If Donna Summer hadn’t existed, there would be no Madonna, no Katy Perry and no Lady Gaga. Let’s make that clear.
Donna Summer was the one who pushed the boundaries of music. Anyone who heard “Love to Love You Baby” in the mid-1970s knew at the time that a line not only had been crossed in terms of musical sexuality, it had been obliviated. When Madonna came around in the early ’80s and “shocked” American sensibilities, she was just tagging on to the disco bandwagon that Donna Summer created.
And Donna, despite all her hits, was really under-appreciated in America. Remember the “Disco Sucks” craze? The target was Donna. When disco was recast as club music, the beneficiary was Madonna.
That’s not to say that Donna was ignored. She was a hit factory. But when you contrast her performances in the U.S. with her performances in Europe, you see that the folks on the other side of the Atlantic “got it.”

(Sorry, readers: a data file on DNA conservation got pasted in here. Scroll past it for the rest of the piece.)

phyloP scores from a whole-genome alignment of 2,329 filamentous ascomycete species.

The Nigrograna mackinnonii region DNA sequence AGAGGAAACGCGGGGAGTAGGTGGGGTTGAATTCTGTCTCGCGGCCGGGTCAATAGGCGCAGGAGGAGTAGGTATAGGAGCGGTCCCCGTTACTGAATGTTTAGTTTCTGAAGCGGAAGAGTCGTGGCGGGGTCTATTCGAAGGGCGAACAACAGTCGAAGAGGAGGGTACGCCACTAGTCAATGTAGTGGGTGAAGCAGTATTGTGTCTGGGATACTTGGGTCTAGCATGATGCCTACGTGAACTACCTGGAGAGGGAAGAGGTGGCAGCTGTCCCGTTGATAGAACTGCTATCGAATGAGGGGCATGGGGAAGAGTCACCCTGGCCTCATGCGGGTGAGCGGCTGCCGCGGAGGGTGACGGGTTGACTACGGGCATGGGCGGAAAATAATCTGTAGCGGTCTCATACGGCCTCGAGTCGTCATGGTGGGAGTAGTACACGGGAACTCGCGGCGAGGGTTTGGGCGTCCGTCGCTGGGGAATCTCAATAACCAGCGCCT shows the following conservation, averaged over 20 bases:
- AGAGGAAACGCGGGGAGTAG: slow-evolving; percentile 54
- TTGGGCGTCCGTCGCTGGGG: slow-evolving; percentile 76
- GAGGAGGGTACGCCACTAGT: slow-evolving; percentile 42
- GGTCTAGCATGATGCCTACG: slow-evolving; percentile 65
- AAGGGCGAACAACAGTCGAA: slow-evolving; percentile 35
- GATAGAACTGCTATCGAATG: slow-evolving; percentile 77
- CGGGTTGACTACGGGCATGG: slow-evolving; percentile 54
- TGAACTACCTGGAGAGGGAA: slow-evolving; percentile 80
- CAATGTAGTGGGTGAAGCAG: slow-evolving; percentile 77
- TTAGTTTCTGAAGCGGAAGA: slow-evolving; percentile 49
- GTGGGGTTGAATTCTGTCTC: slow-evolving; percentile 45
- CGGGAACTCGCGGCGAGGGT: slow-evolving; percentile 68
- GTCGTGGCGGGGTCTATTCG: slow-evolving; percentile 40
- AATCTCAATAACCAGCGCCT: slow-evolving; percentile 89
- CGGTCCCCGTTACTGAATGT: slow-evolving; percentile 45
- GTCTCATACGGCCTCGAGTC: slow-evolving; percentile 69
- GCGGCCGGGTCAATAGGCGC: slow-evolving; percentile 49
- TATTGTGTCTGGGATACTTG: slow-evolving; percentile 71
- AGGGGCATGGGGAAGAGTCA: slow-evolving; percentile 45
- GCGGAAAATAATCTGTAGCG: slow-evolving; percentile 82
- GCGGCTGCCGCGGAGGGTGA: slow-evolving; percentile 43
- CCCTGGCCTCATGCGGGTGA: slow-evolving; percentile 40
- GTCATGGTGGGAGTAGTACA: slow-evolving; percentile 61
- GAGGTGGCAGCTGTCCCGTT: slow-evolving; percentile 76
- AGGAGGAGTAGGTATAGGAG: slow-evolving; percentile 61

“Bad Girls” is the definitive Donna Summer song. Plug our headphones into your MP3 player and listen to this while you’re walking through a place like New York, or London, or Paris. That’s the sound of the city.
Here’s a performance of “Bad Girls” and “Hot Stuff” from 2005 in my favorite European country, Belgium:
Can you believe it? There’s a full orchestra. There’s a corps de ballet. Maybe in the U.S. she gets a bunch of synthesizers and a drum machine with guys dressed up like the Village People in the background.
Now, I thought the previous video was over the top, but check this out:
Same songs, but that’s from the Nobel Peace Prize Ceremony in Oslo in 2009.
So let’s make the parallel: Donna Summer, Nobel Peace Prize. Madonna, Super Bowl Halftime show. Lady Gaga and Katy Perry, Madonna wannabes.
So, who’s the class act?
Donna Summer died today of lung cancer. She was 63.